Nodding disease: First Ugandan treatment centres open

Nancy Lamwaka, 12, who is suffering from nodding syndrome, sits out in the open in Lapul, Pader district, 300 km (186 miles) north of Uganda"s capital of Kampala, February 8, 2012.
Image caption Nodding syndrome has baffled the medics for decades

Uganda has opened its first clinics specifically set up to help thousands of children who have a mysterious fatal condition known as nodding syndrome.

The centres in the north - where the disease is most common - are to control the worst of the symptoms.

The disease's cause is unknown, but it affects only children - who suffer from seizures, stunted physical and mental growth and nodding of the head.

There have also been cases of the disease in South Sudan and Tanzania.

Managing symptoms

More than 200 sick children turned up on Monday for treatment in the centres in the districts of Kitgum, Pader and Lamwo, Uganda's Commissioner for Health Services Dr Anthony Mbonye told the BBC.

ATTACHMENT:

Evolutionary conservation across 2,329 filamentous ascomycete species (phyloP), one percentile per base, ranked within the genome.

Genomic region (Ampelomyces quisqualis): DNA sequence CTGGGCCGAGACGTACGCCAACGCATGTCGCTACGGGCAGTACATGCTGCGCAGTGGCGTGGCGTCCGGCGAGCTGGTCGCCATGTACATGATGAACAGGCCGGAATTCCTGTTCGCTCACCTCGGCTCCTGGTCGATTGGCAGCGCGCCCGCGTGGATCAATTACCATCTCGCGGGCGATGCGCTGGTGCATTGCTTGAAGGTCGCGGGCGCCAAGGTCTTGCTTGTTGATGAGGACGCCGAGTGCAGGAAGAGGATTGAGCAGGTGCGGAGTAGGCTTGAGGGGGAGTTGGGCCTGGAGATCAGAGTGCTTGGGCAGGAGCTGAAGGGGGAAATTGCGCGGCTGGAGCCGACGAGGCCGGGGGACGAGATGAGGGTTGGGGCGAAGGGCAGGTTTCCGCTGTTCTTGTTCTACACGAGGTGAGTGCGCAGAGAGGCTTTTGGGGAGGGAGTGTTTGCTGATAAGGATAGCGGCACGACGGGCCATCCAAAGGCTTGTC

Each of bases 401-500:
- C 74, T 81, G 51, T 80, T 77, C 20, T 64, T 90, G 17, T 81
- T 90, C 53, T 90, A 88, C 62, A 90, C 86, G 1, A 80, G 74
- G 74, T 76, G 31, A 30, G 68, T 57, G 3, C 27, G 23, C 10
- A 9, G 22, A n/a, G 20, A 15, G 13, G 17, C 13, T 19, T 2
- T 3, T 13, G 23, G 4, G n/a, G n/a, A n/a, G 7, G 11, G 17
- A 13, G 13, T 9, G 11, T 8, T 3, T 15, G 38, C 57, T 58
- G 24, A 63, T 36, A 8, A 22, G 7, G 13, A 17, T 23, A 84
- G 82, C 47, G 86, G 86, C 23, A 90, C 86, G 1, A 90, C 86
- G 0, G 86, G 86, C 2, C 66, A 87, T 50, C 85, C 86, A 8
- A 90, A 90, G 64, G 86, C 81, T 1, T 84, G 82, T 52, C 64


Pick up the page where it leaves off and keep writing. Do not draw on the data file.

Health workers cannot offer definitive treatment - until doctors find out what lies at the root of the disease - but, Dr Mbonye says, they have been trained to help improve the lives of children by managing the neurological symptoms.

Anti-epileptic drugs have been effective in treating nodding disease patients, according to the World Health Organisation.

Nodding syndrome causes children to spasm uncontrollably - and eventually to waste away and die.

The BBC's Ignatius Bahizi in Kampala says a local MP, Beatrice Anywar, has spearheaded a campaign to press the government to deal more effectively with the disease, which, he says, has caused huge anxieties in rural communities.

Uganda's health ministry has recorded 3,000 cases and almost 200 deaths since 2010.

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